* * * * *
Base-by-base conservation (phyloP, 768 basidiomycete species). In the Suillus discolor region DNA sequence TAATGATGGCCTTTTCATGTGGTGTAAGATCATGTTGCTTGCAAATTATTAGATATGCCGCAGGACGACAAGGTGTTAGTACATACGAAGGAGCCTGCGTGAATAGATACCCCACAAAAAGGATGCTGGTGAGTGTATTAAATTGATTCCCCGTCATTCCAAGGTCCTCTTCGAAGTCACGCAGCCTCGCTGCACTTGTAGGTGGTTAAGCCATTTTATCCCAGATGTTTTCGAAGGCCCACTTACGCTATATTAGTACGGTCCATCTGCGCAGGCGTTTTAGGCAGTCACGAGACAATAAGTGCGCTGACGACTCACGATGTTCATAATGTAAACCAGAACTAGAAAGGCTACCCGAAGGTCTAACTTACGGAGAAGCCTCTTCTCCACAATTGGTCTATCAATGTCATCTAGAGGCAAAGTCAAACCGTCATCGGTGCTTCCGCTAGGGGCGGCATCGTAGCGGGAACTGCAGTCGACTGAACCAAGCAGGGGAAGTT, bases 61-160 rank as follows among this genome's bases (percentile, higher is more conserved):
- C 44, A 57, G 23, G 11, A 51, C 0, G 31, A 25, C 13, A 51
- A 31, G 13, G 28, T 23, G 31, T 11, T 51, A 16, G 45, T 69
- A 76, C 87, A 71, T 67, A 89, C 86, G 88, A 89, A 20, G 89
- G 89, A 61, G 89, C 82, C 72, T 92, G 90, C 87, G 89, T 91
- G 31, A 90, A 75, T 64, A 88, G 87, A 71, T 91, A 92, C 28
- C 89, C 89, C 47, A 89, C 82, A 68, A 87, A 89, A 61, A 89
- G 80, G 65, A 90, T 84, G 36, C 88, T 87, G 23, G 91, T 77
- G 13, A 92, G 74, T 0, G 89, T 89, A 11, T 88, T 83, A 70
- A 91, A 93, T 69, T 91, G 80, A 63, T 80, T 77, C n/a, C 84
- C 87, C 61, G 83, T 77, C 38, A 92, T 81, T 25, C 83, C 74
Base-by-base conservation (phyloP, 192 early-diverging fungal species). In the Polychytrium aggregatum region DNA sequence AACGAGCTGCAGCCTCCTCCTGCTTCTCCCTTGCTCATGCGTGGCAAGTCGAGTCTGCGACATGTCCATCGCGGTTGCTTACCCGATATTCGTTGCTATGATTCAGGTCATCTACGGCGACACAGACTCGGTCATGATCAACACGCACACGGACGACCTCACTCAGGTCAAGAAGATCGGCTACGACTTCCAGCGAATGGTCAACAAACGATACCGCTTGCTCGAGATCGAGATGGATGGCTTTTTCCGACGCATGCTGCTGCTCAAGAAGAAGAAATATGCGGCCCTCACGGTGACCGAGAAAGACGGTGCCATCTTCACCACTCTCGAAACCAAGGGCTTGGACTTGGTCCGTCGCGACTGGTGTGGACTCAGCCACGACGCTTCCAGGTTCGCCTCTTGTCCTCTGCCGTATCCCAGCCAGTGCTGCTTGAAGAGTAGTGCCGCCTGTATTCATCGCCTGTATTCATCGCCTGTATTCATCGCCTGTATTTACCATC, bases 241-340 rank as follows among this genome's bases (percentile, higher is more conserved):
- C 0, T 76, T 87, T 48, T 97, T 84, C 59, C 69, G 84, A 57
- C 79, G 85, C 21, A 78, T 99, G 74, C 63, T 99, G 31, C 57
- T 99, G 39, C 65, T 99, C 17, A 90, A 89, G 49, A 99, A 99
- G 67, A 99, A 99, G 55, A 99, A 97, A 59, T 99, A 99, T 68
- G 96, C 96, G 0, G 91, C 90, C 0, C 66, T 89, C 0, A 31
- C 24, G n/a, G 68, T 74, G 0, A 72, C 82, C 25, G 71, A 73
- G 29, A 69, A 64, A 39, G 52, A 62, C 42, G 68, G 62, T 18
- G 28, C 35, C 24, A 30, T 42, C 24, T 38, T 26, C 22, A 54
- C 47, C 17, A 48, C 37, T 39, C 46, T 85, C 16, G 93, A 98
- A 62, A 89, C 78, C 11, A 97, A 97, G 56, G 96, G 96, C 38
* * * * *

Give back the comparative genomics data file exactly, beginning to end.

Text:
Base-by-base conservation (phyloP, 768 basidiomycete species). In the Suillus discolor region DNA sequence TAATGATGGCCTTTTCATGTGGTGTAAGATCATGTTGCTTGCAAATTATTAGATATGCCGCAGGACGACAAGGTGTTAGTACATACGAAGGAGCCTGCGTGAATAGATACCCCACAAAAAGGATGCTGGTGAGTGTATTAAATTGATTCCCCGTCATTCCAAGGTCCTCTTCGAAGTCACGCAGCCTCGCTGCACTTGTAGGTGGTTAAGCCATTTTATCCCAGATGTTTTCGAAGGCCCACTTACGCTATATTAGTACGGTCCATCTGCGCAGGCGTTTTAGGCAGTCACGAGACAATAAGTGCGCTGACGACTCACGATGTTCATAATGTAAACCAGAACTAGAAAGGCTACCCGAAGGTCTAACTTACGGAGAAGCCTCTTCTCCACAATTGGTCTATCAATGTCATCTAGAGGCAAAGTCAAACCGTCATCGGTGCTTCCGCTAGGGGCGGCATCGTAGCGGGAACTGCAGTCGACTGAACCAAGCAGGGGAAGTT, bases 61-160 rank as follows among this genome's bases (percentile, higher is more conserved):
- C 44, A 57, G 23, G 11, A 51, C 0, G 31, A 25, C 13, A 51
- A 31, G 13, G 28, T 23, G 31, T 11, T 51, A 16, G 45, T 69
- A 76, C 87, A 71, T 67, A 89, C 86, G 88, A 89, A 20, G 89
- G 89, A 61, G 89, C 82, C 72, T 92, G 90, C 87, G 89, T 91
- G 31, A 90, A 75, T 64, A 88, G 87, A 71, T 91, A 92, C 28
- C 89, C 89, C 47, A 89, C 82, A 68, A 87, A 89, A 61, A 89
- G 80, G 65, A 90, T 84, G 36, C 88, T 87, G 23, G 91, T 77
- G 13, A 92, G 74, T 0, G 89, T 89, A 11, T 88, T 83, A 70
- A 91, A 93, T 69, T 91, G 80, A 63, T 80, T 77, C n/a, C 84
- C 87, C 61, G 83, T 77, C 38, A 92, T 81, T 25, C 83, C 74
Base-by-base conservation (phyloP, 192 early-diverging fungal species). In the Polychytrium aggregatum region DNA sequence AACGAGCTGCAGCCTCCTCCTGCTTCTCCCTTGCTCATGCGTGGCAAGTCGAGTCTGCGACATGTCCATCGCGGTTGCTTACCCGATATTCGTTGCTATGATTCAGGTCATCTACGGCGACACAGACTCGGTCATGATCAACACGCACACGGACGACCTCACTCAGGTCAAGAAGATCGGCTACGACTTCCAGCGAATGGTCAACAAACGATACCGCTTGCTCGAGATCGAGATGGATGGCTTTTTCCGACGCATGCTGCTGCTCAAGAAGAAGAAATATGCGGCCCTCACGGTGACCGAGAAAGACGGTGCCATCTTCACCACTCTCGAAACCAAGGGCTTGGACTTGGTCCGTCGCGACTGGTGTGGACTCAGCCACGACGCTTCCAGGTTCGCCTCTTGTCCTCTGCCGTATCCCAGCCAGTGCTGCTTGAAGAGTAGTGCCGCCTGTATTCATCGCCTGTATTCATCGCCTGTATTCATCGCCTGTATTTACCATC, bases 241-340 rank as follows among this genome's bases (percentile, higher is more conserved):
- C 0, T 76, T 87, T 48, T 97, T 84, C 59, C 69, G 84, A 57
- C 79, G 85, C 21, A 78, T 99, G 74, C 63, T 99, G 31, C 57
- T 99, G 39, C 65, T 99, C 17, A 90, A 89, G 49, A 99, A 99
- G 67, A 99, A 99, G 55, A 99, A 97, A 59, T 99, A 99, T 68
- G 96, C 96, G 0, G 91, C 90, C 0, C 66, T 89, C 0, A 31
- C 24, G n/a, G 68, T 74, G 0, A 72, C 82, C 25, G 71, A 73
- G 29, A 69, A 64, A 39, G 52, A 62, C 42, G 68, G 62, T 18
- G 28, C 35, C 24, A 30, T 42, C 24, T 38, T 26, C 22, A 54
- C 47, C 17, A 48, C 37, T 39, C 46, T 85, C 16, G 93, A 98
- A 62, A 89, C 78, C 11, A 97, A 97, G 56, G 96, G 96, C 38